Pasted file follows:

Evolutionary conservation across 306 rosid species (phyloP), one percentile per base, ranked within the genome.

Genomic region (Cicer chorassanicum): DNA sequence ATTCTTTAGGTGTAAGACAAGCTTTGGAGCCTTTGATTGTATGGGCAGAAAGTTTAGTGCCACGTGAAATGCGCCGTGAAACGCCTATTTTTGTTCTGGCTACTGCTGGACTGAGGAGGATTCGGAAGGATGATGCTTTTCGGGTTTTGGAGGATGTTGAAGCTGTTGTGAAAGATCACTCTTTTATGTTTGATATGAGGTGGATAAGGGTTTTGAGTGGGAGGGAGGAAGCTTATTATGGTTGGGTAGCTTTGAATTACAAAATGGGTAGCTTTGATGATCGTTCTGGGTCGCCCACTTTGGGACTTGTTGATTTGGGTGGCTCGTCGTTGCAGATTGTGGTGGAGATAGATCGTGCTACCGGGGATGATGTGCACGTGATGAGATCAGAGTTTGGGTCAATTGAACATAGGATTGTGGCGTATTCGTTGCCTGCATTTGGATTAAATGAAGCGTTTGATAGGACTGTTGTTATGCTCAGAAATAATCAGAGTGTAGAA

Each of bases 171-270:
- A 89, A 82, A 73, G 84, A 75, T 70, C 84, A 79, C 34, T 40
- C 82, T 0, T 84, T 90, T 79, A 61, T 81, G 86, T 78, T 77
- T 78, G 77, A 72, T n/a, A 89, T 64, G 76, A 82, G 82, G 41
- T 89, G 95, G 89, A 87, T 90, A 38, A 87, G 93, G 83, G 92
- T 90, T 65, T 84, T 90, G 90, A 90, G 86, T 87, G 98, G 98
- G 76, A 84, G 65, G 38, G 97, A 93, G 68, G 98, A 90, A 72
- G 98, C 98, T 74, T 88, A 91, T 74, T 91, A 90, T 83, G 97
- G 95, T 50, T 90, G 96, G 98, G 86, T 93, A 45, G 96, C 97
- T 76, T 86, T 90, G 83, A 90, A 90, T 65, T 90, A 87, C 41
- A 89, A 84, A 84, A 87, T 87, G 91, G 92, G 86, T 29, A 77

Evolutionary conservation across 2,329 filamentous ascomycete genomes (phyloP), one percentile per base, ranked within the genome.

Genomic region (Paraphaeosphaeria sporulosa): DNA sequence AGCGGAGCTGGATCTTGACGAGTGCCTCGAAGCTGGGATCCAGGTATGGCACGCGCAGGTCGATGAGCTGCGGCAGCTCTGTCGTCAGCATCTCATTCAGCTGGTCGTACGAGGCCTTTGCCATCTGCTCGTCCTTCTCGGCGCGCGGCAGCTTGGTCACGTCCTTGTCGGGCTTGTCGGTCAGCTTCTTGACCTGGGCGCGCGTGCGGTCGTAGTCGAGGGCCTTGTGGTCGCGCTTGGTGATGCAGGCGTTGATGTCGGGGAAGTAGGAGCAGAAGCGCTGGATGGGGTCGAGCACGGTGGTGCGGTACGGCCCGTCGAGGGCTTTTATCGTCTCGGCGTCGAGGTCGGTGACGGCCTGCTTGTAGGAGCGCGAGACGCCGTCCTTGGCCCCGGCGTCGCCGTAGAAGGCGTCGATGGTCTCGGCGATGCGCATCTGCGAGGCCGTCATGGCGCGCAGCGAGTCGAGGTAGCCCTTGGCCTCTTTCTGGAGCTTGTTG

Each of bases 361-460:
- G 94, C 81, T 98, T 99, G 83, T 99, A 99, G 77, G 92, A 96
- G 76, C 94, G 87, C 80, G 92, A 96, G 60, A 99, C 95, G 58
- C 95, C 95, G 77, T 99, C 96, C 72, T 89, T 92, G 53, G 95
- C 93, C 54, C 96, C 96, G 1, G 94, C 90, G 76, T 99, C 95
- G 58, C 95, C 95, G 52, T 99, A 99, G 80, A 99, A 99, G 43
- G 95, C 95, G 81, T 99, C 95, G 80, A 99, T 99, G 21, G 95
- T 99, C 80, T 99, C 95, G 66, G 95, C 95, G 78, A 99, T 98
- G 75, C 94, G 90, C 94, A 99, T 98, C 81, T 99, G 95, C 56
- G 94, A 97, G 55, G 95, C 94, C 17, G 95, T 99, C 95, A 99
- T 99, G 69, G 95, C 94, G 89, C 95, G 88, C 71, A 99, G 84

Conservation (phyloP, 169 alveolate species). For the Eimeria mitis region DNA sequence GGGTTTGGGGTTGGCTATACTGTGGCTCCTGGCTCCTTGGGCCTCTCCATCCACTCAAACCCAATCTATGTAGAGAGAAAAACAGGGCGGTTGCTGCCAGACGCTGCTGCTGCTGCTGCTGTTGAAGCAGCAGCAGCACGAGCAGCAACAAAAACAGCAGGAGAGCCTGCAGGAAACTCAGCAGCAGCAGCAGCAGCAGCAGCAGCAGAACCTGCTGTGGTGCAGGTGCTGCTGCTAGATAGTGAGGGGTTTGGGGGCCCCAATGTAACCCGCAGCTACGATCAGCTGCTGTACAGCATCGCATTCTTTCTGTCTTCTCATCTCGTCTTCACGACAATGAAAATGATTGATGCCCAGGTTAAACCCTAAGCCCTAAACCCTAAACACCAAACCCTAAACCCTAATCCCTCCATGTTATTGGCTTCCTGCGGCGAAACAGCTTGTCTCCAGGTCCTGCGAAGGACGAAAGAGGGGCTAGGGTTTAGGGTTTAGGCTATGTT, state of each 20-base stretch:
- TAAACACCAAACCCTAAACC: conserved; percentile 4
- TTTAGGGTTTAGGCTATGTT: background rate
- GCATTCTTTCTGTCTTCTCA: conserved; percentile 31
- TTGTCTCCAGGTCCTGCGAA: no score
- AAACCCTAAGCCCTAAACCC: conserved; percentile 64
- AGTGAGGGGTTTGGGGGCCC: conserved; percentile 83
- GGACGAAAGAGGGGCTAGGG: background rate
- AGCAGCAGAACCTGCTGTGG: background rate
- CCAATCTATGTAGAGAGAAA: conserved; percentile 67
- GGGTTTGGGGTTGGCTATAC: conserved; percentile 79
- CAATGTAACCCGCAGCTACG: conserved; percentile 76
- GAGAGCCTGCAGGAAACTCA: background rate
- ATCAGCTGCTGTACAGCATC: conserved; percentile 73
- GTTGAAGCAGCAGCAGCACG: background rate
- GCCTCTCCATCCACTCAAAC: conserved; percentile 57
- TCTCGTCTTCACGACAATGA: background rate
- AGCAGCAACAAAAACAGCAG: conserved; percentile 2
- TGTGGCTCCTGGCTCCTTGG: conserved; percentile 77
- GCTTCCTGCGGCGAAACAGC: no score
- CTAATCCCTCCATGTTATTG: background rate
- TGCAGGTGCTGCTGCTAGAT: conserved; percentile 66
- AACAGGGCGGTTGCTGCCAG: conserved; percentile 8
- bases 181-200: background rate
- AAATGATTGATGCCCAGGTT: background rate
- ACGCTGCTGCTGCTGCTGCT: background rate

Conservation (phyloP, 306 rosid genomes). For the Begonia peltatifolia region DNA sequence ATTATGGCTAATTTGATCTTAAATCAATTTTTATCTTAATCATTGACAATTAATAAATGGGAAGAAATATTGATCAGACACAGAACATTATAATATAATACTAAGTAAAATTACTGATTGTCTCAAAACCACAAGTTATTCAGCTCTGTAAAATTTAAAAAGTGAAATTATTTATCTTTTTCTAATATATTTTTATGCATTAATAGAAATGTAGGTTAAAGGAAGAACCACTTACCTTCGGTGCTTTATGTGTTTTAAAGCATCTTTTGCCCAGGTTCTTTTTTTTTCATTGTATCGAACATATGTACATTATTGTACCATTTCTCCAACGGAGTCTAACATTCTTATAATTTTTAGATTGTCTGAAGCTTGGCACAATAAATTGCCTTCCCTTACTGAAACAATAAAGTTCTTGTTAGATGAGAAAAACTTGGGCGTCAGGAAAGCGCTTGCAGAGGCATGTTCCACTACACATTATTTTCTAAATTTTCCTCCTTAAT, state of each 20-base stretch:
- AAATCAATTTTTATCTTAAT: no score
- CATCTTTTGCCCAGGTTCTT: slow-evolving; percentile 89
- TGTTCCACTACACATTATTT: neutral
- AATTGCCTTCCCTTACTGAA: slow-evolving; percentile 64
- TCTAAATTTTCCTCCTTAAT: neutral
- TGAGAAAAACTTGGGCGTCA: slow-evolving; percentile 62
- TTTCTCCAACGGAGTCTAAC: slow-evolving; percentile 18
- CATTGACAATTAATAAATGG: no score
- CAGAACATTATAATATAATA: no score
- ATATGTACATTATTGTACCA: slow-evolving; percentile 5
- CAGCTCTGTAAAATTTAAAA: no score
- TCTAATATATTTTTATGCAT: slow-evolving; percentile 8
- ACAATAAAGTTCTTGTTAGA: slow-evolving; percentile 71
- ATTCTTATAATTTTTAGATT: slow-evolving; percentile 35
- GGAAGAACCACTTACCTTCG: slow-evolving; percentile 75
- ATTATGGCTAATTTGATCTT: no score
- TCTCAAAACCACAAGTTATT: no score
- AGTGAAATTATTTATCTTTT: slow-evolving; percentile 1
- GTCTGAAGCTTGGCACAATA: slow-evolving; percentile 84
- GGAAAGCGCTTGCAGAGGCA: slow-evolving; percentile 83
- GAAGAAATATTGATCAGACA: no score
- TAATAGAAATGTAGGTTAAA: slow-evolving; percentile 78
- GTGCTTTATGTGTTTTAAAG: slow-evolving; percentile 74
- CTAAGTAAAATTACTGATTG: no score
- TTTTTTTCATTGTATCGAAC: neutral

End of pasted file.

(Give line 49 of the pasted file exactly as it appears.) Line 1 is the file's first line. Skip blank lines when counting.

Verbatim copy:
- AACAGGGCGGTTGCTGCCAG: conserved; percentile 8